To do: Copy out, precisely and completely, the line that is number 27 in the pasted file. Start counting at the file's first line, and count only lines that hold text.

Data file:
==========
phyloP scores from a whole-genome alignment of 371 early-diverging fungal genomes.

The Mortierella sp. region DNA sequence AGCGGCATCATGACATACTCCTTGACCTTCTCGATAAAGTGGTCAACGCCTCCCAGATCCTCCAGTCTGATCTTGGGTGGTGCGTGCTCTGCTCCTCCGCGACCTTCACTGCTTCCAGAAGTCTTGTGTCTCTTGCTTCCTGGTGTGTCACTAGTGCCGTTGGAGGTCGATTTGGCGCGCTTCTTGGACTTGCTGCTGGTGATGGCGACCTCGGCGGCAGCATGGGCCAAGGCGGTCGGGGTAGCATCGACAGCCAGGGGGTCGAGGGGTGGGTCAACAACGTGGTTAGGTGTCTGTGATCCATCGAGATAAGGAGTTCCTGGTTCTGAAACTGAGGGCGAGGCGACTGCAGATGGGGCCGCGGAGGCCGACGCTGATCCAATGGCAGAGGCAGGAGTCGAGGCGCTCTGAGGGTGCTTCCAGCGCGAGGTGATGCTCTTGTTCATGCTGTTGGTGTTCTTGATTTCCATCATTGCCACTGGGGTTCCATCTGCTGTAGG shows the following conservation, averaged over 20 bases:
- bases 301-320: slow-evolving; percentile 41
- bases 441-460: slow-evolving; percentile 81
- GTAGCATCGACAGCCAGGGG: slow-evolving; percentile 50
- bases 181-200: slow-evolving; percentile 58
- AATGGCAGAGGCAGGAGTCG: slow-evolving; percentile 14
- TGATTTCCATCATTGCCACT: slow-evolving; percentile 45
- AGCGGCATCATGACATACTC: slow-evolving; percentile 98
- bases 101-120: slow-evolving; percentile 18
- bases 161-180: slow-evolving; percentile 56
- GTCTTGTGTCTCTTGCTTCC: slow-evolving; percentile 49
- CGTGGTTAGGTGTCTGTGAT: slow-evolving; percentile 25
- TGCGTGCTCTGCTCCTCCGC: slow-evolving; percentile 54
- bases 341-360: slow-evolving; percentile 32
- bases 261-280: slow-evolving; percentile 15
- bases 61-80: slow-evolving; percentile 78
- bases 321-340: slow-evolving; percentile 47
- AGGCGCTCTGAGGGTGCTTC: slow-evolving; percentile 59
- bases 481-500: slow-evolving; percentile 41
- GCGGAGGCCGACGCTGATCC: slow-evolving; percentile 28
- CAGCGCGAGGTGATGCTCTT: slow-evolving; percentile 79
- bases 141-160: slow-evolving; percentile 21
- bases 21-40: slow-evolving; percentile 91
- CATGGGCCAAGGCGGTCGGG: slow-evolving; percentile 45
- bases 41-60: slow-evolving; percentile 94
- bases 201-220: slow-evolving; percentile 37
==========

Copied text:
- bases 201-220: slow-evolving; percentile 37